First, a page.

‘Avant-garde’ doesn’t really seem like a good enough descriptor of the new surge of metal cropping up in the underground. Somewhere in between sludge/black/death/doom, a new mutation of heavy music has grown into its own. PORTAL and Ulcerate come to mind first; however, Defacement delivers a promising effort with their sophomore album that should earn them many nods of acceptance in the same circle.
Packed concisely into 37 uncompromising minutes, this thing can seem daunting upon a quick glance of track listings (almost no track is below 5 minutes) and being familiar at all with Defacement’s previous effort Deviant, but this unit pulls it off with impressive compositional prowess.
3 seconds into “Shattered”, and I was worried that the remaining 9 minutes and 26 seconds would fail as tiresome. However, the track shifts from dark and brutal pummeling to doomful wallowing like a heavy storm weakening for a few seconds as everything slows down before the second act. Everything comes together nicely, and the delivered product dazzles in its overall destroy-at-all-costs gravitational pull. “Disenchanted” reflects a similar structure in its meandering halfway through into a mid-tempo doomy intermission before weaving back into the familiar bleak nature, but never feels stale.
The decisions being made in the twists and turns of each track left me aghast with a half smirk as I cherished the constant blunt force trauma assaulting my eardrums. At surface level it may seem formulaic, but the shifts in texture and tone are well-executed, and the flow of the entirety of Defacement mutates nicely. I have no clue what inspiration this album could possibly be derived from, but the steady tempo shifts and breaks in which the more nuanced elements bubble up carry a feeling comparable to esoteric knowledge festering within one’s psyche as some horrific conclusion comes into focus.
The instrumentals interwoven throughout the 8 tracks introduce a sense of the macabre that the brutality of the rest of the album is devoid of. “Limbo I,II,III, & IV” operate in glints of dark/dungeon synth-driven breathers in between the pummeling that follows, which gives the entire album a decent ebb and flow that provides a holistic listening experience. All of this ties together nicely on the closing track.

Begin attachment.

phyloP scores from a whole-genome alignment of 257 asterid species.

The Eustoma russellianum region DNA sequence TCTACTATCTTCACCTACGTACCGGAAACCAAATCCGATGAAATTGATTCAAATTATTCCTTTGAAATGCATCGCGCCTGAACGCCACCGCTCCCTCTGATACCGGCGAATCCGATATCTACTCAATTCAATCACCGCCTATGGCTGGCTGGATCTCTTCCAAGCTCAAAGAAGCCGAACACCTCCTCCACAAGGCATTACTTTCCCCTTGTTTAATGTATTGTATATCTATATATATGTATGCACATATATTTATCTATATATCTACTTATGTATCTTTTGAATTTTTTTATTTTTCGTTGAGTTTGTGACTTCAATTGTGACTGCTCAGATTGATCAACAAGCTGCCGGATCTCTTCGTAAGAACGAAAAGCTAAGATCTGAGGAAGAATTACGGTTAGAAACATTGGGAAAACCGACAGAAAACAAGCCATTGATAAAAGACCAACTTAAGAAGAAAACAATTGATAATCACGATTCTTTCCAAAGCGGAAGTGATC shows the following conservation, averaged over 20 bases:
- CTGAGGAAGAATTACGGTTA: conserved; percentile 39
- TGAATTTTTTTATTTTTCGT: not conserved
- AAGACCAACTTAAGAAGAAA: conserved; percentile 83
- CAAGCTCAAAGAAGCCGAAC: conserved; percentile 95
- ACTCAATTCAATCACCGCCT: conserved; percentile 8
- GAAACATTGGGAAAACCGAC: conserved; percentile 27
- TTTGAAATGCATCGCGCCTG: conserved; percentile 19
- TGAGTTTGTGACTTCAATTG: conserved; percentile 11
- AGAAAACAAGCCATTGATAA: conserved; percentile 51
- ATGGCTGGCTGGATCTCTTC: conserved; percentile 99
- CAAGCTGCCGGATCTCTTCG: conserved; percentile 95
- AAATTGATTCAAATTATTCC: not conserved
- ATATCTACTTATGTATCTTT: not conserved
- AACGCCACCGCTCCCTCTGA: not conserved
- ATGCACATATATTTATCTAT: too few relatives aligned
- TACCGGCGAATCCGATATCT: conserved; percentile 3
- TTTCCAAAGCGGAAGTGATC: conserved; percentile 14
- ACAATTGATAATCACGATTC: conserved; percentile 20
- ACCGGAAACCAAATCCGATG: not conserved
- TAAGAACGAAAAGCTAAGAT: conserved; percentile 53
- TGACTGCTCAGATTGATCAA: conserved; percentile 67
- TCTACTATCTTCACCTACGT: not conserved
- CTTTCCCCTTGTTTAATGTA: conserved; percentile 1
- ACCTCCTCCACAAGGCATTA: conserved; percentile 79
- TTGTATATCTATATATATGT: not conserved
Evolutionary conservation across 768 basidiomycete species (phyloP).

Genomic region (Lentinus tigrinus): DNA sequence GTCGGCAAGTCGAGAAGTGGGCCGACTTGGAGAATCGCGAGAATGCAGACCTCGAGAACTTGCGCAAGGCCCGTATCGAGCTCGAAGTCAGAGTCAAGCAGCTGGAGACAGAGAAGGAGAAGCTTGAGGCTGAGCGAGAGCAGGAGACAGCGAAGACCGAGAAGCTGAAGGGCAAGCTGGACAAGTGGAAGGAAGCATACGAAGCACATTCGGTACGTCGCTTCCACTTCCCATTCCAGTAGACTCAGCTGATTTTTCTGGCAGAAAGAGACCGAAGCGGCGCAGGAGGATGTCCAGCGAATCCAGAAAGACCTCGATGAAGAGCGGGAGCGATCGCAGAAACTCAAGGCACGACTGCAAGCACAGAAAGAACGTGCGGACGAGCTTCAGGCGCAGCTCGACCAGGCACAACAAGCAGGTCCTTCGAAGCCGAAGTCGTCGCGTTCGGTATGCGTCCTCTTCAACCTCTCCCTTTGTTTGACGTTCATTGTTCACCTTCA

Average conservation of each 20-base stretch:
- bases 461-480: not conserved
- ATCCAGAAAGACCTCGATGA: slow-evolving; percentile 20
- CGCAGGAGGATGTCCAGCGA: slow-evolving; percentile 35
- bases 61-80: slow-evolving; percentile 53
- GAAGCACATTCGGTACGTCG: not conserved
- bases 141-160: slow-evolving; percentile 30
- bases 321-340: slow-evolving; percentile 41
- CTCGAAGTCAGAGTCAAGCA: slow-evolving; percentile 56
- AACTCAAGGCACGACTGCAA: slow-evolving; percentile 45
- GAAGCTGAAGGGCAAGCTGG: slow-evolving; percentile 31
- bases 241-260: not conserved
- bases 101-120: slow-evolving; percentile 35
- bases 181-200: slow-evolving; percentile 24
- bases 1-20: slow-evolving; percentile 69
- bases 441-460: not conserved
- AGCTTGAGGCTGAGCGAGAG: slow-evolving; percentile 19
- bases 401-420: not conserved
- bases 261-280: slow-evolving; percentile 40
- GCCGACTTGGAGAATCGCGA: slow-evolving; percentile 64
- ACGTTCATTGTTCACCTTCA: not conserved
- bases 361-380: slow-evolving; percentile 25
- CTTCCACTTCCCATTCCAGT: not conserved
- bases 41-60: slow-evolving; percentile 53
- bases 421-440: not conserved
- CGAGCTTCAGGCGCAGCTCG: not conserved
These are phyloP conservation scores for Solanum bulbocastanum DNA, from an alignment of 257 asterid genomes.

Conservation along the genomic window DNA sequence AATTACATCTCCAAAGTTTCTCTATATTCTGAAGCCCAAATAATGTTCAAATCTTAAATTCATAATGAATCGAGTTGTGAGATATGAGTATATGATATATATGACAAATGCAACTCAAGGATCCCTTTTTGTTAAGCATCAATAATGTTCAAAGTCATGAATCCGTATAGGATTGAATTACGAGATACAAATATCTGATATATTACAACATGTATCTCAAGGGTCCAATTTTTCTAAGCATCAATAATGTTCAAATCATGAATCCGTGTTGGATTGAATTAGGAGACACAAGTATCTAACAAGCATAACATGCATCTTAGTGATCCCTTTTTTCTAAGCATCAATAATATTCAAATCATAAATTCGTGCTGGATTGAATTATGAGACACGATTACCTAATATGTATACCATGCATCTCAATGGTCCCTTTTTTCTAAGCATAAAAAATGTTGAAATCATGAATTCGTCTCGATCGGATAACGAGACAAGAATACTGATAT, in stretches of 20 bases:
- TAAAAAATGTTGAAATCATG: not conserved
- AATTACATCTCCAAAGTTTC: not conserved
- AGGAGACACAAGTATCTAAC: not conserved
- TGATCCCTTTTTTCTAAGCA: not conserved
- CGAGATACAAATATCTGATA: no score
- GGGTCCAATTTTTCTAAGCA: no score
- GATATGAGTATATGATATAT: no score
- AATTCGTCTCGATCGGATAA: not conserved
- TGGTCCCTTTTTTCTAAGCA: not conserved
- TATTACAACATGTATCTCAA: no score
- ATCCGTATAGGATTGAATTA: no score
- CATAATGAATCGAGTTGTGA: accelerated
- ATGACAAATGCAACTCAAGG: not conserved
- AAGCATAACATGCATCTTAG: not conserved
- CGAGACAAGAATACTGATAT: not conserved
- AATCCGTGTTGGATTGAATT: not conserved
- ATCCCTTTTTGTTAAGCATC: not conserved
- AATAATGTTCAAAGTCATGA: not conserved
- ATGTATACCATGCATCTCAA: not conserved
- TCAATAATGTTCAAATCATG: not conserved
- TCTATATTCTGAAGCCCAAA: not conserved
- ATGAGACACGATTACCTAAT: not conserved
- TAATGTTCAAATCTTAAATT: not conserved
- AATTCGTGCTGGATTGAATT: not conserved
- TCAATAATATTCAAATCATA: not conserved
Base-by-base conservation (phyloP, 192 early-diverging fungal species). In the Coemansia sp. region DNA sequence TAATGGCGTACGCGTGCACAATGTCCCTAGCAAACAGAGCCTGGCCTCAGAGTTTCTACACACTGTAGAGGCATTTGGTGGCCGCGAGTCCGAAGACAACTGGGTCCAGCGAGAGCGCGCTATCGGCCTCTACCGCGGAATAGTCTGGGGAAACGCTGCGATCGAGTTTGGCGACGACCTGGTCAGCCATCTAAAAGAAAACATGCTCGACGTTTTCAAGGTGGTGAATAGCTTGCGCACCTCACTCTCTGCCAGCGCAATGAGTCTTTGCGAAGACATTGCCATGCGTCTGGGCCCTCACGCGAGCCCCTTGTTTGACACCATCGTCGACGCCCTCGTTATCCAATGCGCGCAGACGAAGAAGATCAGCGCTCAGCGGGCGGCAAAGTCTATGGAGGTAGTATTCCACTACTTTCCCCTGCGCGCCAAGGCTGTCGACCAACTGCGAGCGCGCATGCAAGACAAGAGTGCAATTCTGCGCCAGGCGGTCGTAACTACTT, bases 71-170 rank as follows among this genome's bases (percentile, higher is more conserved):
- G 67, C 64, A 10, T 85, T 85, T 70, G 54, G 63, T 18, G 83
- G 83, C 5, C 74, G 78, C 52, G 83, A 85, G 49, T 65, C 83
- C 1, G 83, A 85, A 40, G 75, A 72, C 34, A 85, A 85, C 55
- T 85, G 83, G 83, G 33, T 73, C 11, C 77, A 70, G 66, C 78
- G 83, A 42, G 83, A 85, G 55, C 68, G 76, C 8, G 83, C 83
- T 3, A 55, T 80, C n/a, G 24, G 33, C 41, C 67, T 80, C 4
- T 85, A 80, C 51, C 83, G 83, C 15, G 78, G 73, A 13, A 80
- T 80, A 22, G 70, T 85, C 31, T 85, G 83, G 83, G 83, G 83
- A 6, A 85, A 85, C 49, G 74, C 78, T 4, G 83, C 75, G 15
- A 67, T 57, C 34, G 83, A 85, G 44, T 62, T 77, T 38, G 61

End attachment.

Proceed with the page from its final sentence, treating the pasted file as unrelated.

The shorter tracks (less than 9 minutes in length) still employ the shapeshifting tonality of the longer ones, neatly defining the dynamic range these folks are capable of. “Disavowed’ has an almost bleak whimsical start, then devolves into a destructive conclusion that employs singer Ahmed growling like he’s lost his fucking mind. “Wounded” closes out the album by bringing the sounds of “Limbo” into the fold for its slower parts as previously mentioned, and then finishes with a refreshing obliteration that left me clamoring for a re-listen.
I wasn’t familiar with Defacement at all, but finding out they’re merely a 3-piece band impressed me even further, given how much of an absolute tight unit they sound. These folks work really well together, utilizing their dynamics in composition to devour your attention tenfold.
If you haven’t figured out by now, I fucking love this thing. Metal as a genre thrives off an inherent rehash of themes, aesthetics, and sounds that can leave most of its adherents dolling out bland or uninspired releases sacrificing innovation for prolificity. The outliers of the extreme metal world are mostly where I invest my time, and this album is a testament to why that choice remains fruitful. Defacement have a new fan of theirs, and as long as they keep doing shit like this that’ll never change. In summation: this thing is so goddamn bleak, abhorrent, and packed full of misery that I can’t stop fucking listening to it.